Bam! Out of nowhere a stupid boy appeared, knocking me onto the concrete. I tasted blood in my mouth and felt it trickling down my jaw. Pain seared through my aching bones as I lifted my chin to look up at his face. He was like nobody I had ever seen before.

He bore a fantastic white complexion and his cheekbones protruded sharply out of his face. His mouth was drawn in a fine line and both eyes were a piercing blue. The boy’s hair was a mop of curly black and he wore a charcoal duffle coat with a long, blue scarf that trailed down to his knees. His face was a picture of fury.

“You fool!” The boy bent down to snatch up a red and gold bound book. “You made me lose my place!”

“I-I'm sorry?” What was the boy talking about? Surely, he couldn't be concerned about-

“My book, you cretin! I was nearly half way through!” The boy looked me up and down and his face drew into a smirk. “Orphaned boy. Mother didn't want you?”

My face grew flushed and my anger rose. How did he know all this?

“Somebody obviously got the better of you. Couldn't defend yourself. You had to run away.” He thumbed the pages of his book. “Couldn't stand and fight?”

I flew at him: fists clenched and eyes ablaze, but the boy merely pushed me away. He looked around eleven years of age: the same age as me. A similar height too. Nobody was going to get the better of me again. I wasn't going to be a victim any more.

“Your mother would be ashamed of you. Don't you have any respect for your superiors?”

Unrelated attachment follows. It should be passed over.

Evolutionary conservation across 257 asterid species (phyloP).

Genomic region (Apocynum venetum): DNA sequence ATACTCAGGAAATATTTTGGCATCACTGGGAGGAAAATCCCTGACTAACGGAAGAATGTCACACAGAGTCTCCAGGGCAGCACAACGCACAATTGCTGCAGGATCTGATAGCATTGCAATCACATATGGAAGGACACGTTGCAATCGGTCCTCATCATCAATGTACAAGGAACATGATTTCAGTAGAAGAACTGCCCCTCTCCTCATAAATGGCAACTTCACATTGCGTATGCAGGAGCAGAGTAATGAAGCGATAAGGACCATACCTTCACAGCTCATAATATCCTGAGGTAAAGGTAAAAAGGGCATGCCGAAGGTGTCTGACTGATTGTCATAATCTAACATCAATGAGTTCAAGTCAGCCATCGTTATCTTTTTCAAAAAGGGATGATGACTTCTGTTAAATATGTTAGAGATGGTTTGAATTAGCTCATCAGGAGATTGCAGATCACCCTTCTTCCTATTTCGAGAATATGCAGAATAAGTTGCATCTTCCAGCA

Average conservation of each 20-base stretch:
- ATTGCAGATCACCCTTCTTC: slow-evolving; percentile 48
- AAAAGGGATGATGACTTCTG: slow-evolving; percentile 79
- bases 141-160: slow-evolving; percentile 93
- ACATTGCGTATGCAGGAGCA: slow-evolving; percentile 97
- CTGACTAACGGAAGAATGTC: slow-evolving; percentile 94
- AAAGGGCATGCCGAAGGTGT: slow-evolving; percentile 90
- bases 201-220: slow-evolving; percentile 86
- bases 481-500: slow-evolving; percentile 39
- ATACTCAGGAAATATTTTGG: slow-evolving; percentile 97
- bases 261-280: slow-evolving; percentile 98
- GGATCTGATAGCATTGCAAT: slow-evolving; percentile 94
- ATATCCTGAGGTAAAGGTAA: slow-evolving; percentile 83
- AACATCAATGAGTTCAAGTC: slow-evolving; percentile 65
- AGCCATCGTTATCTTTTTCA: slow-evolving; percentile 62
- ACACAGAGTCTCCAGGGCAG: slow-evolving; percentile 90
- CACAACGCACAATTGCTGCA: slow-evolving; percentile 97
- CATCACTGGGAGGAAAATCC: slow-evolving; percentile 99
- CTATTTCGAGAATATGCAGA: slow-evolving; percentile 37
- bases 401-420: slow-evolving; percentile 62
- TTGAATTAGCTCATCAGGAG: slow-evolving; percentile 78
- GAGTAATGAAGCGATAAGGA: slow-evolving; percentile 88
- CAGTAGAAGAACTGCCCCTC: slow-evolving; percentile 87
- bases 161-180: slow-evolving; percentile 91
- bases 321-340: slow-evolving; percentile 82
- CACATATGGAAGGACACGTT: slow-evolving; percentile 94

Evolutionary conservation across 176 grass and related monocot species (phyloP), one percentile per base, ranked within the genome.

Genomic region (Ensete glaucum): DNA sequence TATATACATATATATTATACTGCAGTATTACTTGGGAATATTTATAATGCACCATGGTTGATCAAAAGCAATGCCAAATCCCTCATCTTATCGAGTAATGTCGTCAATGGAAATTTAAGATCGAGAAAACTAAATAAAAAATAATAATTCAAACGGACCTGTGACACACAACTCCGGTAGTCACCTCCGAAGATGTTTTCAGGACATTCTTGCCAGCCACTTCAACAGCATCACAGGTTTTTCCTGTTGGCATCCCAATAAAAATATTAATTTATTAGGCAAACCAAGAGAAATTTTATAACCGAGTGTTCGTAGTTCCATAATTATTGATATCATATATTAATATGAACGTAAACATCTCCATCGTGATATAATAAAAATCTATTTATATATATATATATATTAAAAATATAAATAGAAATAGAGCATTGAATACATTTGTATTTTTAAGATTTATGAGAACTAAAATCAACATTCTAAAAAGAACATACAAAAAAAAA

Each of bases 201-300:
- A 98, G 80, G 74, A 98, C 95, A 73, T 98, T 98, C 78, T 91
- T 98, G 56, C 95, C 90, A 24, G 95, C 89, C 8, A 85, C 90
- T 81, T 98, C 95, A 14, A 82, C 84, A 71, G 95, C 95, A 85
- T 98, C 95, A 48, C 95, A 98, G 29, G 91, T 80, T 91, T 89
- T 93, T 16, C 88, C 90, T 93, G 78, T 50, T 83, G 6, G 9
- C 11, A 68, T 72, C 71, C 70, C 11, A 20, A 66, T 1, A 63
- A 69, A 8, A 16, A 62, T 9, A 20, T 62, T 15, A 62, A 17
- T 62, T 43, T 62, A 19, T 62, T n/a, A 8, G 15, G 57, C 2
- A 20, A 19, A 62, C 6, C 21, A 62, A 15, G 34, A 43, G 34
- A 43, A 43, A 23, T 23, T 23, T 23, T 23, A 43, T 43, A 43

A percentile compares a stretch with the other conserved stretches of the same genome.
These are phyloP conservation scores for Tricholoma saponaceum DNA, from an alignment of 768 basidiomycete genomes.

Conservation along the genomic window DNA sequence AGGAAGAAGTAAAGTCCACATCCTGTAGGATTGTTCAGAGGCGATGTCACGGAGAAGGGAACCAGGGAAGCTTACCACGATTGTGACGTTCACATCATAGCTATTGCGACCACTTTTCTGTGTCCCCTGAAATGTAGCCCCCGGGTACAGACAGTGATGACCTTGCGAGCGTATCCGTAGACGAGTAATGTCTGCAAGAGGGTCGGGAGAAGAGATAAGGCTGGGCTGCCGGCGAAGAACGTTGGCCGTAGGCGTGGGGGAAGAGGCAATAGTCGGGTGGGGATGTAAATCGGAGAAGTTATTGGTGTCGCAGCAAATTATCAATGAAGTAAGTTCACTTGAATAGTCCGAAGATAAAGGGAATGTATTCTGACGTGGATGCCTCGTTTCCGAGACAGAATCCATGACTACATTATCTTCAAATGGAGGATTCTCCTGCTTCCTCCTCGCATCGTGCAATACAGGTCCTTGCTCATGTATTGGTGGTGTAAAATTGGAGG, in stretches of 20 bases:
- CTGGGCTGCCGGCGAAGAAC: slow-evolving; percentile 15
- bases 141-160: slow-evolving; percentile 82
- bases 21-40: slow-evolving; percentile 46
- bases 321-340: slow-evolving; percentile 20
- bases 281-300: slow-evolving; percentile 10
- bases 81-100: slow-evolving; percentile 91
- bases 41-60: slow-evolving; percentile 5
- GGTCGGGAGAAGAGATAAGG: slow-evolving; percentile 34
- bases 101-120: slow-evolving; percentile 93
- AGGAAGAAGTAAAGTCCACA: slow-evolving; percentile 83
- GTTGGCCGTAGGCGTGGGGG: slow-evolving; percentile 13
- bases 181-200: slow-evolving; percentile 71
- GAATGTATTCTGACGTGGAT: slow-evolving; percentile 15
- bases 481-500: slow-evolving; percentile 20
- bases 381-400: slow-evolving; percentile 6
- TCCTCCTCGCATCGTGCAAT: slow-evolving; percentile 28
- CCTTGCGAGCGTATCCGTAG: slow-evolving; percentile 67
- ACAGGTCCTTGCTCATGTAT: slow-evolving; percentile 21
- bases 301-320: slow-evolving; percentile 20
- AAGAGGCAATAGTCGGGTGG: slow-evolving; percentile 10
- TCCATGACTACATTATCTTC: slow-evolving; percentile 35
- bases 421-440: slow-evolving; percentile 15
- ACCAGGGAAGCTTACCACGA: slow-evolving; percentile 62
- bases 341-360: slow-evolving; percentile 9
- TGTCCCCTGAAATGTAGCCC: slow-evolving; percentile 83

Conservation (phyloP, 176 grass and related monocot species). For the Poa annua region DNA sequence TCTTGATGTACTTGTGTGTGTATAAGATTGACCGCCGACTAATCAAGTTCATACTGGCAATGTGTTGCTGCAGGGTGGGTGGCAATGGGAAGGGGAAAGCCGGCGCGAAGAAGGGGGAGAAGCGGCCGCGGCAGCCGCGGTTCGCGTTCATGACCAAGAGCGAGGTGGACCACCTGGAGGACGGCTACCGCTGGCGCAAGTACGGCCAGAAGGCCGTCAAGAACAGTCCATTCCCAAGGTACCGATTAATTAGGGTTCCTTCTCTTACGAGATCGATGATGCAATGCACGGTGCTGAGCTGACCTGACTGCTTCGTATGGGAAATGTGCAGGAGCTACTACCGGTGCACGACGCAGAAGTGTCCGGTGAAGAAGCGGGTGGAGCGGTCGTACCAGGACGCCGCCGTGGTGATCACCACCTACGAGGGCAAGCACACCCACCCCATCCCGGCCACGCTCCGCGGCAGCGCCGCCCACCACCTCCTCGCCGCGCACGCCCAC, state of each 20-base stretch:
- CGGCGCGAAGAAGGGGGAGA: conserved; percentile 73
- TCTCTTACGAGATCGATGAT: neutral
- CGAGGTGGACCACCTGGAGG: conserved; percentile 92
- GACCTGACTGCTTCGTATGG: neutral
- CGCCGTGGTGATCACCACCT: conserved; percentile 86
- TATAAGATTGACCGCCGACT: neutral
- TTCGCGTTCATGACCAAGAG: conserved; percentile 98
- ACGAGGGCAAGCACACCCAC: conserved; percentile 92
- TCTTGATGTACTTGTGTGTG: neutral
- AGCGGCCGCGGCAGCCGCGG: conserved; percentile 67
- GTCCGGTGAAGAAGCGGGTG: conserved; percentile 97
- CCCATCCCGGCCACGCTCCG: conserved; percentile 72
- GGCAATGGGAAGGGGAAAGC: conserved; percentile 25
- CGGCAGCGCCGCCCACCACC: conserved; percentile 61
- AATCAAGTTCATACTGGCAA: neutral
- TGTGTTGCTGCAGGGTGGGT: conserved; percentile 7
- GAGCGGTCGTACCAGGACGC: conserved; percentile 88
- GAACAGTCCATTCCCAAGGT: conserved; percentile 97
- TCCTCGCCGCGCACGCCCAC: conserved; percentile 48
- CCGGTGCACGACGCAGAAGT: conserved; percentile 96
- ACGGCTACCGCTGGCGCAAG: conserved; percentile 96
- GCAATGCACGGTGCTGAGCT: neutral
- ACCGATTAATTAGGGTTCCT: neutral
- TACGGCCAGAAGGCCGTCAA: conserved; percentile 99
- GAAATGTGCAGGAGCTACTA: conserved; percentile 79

An unfamiliar anger filled my body like never before, seeping through my veins and drowning my very being. Nothing mattered anymore. This boy had gone too far. 

I raised my fist to his head at the same moment that he grabbed my wrist, stopping the blow. Our eyes locked and I felt as if he was looking through me, learning my secrets and mastering my past. I was about to speak, but he briskly threw me back onto the concrete once more. 

A voice broke the fight as a land lady came to the door of the large, ornate building in front of us. Her expression soured when she noticed me until she turned to smile at the boy.

“Your mother told you not to play with poor boys, dear. Come in for dinner now, Sherlock.” 

With a flick of his coat the boy turned and walked up the steps to the house, brushing past the welcoming arms of the landlady. Soon the door shut harshly in my face and I was left alone on the streets.

I was going to get Sherlock. I was going to make him pay.